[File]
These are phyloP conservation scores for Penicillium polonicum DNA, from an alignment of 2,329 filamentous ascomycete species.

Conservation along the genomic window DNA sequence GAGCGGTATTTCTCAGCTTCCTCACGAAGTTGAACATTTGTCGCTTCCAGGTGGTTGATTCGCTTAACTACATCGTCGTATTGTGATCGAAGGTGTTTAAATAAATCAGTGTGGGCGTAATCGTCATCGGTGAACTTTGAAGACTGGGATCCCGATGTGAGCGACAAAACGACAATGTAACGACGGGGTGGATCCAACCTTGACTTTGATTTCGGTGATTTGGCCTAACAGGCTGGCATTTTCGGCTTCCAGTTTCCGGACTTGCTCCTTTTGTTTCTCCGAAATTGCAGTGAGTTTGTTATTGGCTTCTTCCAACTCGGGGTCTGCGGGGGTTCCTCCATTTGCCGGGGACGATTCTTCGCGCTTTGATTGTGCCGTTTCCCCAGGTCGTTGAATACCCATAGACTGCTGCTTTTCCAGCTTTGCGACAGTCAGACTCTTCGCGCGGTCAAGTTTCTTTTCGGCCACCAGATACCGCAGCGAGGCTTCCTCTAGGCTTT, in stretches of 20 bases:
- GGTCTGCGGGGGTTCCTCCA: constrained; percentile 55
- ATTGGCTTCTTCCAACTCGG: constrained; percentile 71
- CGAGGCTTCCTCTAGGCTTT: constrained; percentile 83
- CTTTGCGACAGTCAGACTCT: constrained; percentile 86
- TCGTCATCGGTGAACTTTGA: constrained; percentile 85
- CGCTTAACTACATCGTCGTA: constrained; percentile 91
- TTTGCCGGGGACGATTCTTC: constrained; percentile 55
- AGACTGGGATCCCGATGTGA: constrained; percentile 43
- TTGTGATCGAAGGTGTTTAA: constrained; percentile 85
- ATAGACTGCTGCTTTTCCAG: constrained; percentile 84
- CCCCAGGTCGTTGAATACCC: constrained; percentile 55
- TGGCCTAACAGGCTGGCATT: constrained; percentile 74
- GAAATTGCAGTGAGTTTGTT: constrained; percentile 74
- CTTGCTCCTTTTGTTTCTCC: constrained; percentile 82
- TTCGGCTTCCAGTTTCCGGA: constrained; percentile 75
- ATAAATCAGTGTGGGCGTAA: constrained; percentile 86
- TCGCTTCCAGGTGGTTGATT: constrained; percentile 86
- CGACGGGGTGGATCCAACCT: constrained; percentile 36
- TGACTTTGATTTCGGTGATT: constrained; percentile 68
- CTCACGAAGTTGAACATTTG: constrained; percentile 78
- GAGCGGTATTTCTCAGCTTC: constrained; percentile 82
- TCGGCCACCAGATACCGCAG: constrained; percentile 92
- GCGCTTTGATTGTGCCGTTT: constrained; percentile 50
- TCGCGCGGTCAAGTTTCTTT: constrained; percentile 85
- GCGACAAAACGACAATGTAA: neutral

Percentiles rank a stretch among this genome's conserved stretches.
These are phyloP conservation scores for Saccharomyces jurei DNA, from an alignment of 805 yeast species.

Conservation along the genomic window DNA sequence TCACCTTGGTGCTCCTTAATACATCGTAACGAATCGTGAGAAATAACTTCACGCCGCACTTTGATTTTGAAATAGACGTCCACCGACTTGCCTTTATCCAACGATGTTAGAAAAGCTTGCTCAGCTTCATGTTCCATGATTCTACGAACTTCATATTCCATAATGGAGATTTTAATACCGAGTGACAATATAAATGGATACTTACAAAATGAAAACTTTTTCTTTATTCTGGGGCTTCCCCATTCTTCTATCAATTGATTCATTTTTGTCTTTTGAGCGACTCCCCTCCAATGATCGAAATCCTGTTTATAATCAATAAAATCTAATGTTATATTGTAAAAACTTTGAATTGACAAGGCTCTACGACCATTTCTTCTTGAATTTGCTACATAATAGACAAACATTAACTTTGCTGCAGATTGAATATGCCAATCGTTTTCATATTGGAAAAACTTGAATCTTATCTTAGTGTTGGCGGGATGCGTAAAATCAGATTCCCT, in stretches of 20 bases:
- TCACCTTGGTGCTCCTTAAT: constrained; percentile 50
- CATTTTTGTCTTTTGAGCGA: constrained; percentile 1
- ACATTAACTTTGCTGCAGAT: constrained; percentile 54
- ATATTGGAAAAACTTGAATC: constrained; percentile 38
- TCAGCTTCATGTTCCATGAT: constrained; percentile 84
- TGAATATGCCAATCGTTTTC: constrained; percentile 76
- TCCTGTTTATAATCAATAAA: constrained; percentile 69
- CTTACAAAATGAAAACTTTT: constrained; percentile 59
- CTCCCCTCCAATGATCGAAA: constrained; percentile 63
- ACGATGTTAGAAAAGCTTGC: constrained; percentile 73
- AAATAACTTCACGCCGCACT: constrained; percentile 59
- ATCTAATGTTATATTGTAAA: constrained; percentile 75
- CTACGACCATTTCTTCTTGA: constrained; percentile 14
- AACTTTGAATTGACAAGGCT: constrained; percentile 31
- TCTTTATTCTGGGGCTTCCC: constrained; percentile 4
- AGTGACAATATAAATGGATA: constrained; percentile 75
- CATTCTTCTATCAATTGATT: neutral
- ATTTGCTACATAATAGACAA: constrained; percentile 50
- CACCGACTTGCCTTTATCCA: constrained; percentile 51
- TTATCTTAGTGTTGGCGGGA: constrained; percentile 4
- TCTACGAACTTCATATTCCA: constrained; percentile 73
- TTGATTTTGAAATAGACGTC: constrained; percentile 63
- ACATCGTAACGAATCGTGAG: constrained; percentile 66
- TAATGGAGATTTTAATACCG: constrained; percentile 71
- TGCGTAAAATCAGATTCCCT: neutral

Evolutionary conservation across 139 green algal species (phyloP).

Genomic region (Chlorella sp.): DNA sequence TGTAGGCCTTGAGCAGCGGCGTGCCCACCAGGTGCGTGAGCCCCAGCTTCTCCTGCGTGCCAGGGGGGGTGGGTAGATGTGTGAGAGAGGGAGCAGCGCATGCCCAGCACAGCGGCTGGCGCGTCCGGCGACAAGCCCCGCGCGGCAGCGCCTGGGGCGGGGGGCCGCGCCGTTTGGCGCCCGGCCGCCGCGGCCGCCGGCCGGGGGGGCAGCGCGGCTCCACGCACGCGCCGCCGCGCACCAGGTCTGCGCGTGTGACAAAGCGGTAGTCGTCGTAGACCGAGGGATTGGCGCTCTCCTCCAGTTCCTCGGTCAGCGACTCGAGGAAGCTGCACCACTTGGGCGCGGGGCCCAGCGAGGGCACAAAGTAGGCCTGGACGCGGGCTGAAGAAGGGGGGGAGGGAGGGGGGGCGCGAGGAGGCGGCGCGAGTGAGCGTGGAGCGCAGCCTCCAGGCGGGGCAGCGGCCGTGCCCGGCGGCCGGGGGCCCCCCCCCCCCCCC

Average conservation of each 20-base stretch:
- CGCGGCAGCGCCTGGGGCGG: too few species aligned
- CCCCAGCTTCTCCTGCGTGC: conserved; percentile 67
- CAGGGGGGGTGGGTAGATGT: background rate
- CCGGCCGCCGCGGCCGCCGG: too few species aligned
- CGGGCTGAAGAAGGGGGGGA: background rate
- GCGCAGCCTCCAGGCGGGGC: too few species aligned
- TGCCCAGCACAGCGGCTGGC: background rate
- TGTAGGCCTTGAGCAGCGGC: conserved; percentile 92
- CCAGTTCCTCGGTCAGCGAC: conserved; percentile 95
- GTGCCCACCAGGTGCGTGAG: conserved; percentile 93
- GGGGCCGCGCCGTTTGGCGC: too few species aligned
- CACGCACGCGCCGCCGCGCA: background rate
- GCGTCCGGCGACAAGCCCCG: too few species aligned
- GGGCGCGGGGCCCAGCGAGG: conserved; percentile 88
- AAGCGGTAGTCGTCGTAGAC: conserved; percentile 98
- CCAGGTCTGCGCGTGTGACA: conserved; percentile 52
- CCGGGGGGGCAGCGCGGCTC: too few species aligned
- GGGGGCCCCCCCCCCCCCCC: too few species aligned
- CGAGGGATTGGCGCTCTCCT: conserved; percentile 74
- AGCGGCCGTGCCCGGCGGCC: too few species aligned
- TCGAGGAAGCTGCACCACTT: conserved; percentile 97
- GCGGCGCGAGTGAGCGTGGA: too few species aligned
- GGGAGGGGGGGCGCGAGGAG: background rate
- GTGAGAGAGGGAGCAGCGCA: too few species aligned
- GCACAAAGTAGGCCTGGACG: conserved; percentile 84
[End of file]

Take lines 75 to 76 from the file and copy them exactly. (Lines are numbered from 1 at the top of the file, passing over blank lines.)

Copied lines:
- CCGGGGGGGCAGCGCGGCTC: too few species aligned
- GGGGGCCCCCCCCCCCCCCC: too few species aligned